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Why recycling is not a bankable venture in India
India’s rising urban population and consumption has resulted in staggering increase of waste generation in the country. Recycling which is critical is struggling not because Indian entrepreneurs lack the technical capability to recycle waste, but because of an inability to create investible ventures in this sector. The sector needs to find a way to shift away from grant and subsidy support and develop scalable as well as profitable ventures. This would increase the confidence of investors in the sector which would eventually lead to scaling up of recycling in India. There is also an urgent need of R&D in technologies which can recycle single-use plastics and Multi-Layer-Plastics at low costs.
The current status of India’s recycling sector
The boost in the urban population of India has increased consumption and in turn waste generation. The average growth in waste generation found in 18 states of India reported a staggering increase of 256% from 2000 to 2011. Prior to this period, absence of a systematic inventory prevented a fair estimate of waste generated in India. Today, India generates about 63 million tons of waste every day. A major chunk of this waste is recyclable value of which is tapped by recyclers.
There are about 7,500 plastic recyclers in India (registered and unregistered), 312 registered e-waste recyclers/dismantlers and 5 registered Construction and Demolition waste recycling units. Some of these units were operational prior to the notification of national waste management rules. These numbers are not enough to cover all the recyclable waste generated in our country. This is due to the fact that gap between collection and treatment of waste remains significant and only less than 30 percent of collected waste in India is treated while the rest is dumped in landfills. To prevent valuable waste from entering the landfills we need more recyclers in the market.
Most of the recycling enterprises in the country struggle to break-even financially. There are many challenges that prevent these enterprises from making profits such as lack of assured quantity of segregated waste, technological know-how, legal compliance etc. If these challenges are addressed properly, they can catalyse the growth of recycling industry in India.
There is a lack of focus on long-term sustainability of recycling plants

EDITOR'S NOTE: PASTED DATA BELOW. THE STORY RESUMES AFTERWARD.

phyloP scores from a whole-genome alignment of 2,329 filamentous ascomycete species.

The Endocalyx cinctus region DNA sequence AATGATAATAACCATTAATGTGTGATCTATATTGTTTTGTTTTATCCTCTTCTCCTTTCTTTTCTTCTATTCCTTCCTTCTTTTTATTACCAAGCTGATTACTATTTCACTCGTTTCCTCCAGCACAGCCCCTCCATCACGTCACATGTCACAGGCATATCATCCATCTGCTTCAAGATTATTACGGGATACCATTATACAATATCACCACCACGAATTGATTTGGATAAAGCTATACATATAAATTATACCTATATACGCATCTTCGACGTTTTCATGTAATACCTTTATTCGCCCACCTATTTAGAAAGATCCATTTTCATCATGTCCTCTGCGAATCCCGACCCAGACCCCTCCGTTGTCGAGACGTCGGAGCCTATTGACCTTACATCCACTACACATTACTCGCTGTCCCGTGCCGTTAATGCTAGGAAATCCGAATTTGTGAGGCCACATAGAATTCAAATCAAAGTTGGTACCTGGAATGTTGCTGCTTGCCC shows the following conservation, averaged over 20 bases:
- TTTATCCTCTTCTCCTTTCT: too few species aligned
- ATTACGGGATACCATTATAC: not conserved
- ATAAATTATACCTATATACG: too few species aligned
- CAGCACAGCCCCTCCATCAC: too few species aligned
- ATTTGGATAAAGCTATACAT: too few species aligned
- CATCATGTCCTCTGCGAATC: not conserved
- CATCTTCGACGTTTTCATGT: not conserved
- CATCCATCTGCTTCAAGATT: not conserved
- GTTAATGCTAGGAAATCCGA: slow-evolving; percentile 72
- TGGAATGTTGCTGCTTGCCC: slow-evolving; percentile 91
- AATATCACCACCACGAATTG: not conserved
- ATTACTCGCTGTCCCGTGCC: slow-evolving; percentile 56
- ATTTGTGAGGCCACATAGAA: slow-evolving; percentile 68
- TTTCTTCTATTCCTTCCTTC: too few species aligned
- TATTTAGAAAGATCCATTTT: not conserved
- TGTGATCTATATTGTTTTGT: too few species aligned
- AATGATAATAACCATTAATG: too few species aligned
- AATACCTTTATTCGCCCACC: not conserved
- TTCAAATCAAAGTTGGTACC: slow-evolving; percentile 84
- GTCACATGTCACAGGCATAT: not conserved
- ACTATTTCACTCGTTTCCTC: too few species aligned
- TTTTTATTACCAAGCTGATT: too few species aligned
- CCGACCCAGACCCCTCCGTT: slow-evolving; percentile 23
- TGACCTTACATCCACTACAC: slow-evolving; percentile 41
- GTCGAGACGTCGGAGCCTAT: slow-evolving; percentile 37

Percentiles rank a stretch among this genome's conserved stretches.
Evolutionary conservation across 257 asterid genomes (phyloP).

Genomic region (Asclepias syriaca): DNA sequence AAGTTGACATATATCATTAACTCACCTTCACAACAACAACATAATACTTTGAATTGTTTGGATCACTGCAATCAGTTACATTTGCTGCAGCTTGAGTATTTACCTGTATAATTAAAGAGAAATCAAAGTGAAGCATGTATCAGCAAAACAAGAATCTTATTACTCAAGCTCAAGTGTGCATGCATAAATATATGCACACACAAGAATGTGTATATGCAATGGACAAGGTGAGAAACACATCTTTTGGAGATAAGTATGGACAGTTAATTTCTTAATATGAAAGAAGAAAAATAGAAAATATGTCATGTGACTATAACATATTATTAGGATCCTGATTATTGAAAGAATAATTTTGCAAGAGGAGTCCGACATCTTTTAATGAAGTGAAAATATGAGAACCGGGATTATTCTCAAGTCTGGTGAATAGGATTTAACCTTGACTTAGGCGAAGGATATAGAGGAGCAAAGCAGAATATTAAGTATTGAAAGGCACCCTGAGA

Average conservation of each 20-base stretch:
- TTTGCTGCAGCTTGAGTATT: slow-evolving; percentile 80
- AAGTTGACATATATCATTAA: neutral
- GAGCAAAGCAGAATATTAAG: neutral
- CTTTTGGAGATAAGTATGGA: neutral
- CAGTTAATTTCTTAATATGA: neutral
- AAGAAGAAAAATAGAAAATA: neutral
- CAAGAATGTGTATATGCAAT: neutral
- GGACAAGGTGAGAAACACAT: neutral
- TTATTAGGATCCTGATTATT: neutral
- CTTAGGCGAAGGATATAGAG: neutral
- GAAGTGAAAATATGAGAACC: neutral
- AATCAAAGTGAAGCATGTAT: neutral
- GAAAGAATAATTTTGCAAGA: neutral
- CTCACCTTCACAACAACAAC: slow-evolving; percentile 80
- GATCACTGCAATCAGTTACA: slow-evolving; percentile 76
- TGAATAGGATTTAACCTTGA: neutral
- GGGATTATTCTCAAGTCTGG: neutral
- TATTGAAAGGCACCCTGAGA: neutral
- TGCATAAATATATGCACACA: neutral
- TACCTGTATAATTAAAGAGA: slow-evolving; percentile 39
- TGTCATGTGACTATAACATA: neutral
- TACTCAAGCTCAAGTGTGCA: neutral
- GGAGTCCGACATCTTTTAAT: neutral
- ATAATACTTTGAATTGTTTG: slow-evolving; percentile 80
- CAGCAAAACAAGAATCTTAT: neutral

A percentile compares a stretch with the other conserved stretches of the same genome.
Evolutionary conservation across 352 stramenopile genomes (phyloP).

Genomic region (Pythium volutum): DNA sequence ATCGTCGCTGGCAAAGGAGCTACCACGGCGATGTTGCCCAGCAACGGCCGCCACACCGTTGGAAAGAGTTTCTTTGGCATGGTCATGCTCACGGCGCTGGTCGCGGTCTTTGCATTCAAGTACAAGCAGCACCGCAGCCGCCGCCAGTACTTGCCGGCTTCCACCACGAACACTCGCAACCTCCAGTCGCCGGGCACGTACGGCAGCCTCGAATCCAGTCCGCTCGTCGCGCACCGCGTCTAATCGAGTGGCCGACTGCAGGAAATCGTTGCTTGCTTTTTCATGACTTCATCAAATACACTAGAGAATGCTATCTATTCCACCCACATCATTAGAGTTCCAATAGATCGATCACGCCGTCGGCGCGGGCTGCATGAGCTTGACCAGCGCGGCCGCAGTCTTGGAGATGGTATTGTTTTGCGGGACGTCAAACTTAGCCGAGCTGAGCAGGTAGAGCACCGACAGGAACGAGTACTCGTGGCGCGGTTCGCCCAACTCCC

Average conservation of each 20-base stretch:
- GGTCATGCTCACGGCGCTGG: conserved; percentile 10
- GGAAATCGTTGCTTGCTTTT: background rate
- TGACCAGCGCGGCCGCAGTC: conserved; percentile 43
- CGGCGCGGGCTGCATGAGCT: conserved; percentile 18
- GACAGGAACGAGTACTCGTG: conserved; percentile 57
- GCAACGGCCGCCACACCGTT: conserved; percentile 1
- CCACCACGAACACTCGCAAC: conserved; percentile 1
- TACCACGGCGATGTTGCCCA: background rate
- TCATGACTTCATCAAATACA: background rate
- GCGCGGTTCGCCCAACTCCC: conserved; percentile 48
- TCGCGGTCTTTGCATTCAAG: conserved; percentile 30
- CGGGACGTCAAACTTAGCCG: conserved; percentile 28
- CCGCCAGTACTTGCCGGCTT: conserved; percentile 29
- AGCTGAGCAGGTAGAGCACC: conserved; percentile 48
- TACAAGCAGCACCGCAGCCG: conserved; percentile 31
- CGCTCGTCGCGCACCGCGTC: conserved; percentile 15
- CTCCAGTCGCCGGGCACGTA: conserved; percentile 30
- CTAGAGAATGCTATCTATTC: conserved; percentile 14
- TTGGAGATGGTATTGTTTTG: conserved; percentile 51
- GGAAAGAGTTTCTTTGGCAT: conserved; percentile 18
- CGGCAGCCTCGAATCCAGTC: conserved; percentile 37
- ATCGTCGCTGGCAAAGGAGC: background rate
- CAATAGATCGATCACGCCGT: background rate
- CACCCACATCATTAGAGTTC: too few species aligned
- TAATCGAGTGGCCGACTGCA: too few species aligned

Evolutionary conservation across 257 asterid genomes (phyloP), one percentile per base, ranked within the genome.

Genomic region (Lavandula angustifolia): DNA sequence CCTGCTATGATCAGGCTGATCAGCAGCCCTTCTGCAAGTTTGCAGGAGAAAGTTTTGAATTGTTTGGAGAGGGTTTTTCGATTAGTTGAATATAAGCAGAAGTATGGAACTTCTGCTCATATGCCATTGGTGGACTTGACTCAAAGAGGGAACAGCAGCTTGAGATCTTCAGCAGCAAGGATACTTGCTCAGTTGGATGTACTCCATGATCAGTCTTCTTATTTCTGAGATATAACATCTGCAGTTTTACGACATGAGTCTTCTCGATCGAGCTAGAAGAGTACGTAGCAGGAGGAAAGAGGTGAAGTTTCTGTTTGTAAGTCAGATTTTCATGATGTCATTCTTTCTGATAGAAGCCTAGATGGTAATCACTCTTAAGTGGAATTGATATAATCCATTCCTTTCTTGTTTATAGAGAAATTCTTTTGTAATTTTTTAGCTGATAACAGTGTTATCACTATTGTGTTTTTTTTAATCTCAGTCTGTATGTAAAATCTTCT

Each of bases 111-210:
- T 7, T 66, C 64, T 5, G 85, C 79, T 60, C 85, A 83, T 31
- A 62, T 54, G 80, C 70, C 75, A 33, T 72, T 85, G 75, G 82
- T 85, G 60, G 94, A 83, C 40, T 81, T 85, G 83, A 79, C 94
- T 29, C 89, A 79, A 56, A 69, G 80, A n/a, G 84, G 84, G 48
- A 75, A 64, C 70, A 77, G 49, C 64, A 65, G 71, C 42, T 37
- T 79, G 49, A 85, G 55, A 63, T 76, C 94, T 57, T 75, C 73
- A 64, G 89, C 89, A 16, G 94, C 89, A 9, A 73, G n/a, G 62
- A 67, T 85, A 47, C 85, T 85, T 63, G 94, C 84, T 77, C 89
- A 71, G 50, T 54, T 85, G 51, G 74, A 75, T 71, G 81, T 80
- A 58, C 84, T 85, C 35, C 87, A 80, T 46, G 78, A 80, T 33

Capital is required to support two major elements: commissioning and daily operations of a recycling plant. Today, priorities of municipal corporations have been to quickly commission the plant in order to solve the waste crisis at hand, rather than to make it sustainable for long term. In this regard, continuous support for daily operations of the plant from external sources such as grants or subsidies prove to be unsustainable model as both are available for limited durations and waste generation is a lifetime phenomenon.
There is an added risk of unsegregated and insufficient quantity of waste which might disrupt plants financials.
Lack of R&D investments limit technological innovation needed in the recycling sector
One of the major challenges that remain with technologies to recycle plastic is sustainable processing of Multi-layered Packaging (MLP) and single-use plastics. Recycling of MLPs is expensive as separating various layers of this packaging is difficult owing to adhesive nature of various layers, while single use plastics are a low value input for plastic recyclers to produce quality outputs. However, MLP and single-use plastics have found there use as replacement of fuel in cement plants and waste to energy plants. Policy also supports this co-processing as evident from amended plastic waste rules of 2018 which categorises MLPs as either recyclable, energy recoverable, or with some other alternate use.
Extended Producer Responsibility (EPR) to take back the used packaging material from market is also a welcome policy move to divert MLPs from ending up in a land-fill. However, policies have not made a significant dent in preventing these toxic materials from being dumped into the landfills. Therefore, in addition to usage of MLP and single use plastics as fuel replacement, R&D investments are required for their recycling at reduced costs as well as finding sustainable alternatives to MLPs and single use plastics. MLPs and single-use plastic recycling is expected to provide additional line of business for existing recyclers and also catalyse investments in this sector.
Looking forward: opportunity exists, but scalable ventures are yet to emerge
Investments coming from public sector as grant or private sector as CSR can focus on hand-holding the recycling industry and turn it in to a self-sustainable business. In the long run, this would have many trade-offs in terms of better segregation of waste, technology improvement and innovative financial products for private investors to take up. There is also an urgent need of R&D to improve technology and reduce costs for recycling of single-use plastics and MLPs. There is an opportunity to develop profitable enterprises that can attract investments and scale.
Vaibhav Rathi is the Technical Advisor – Climate Change at GIZ. His work is largely focused on waste management for climate change mitigation and resource efficiency. He is currently working on Nationally Appropriate Mitigation Action (NAMA) concept of UNFCCC for waste management in India and ‘Alag Karo’ program for source segregation of waste in Gurugram.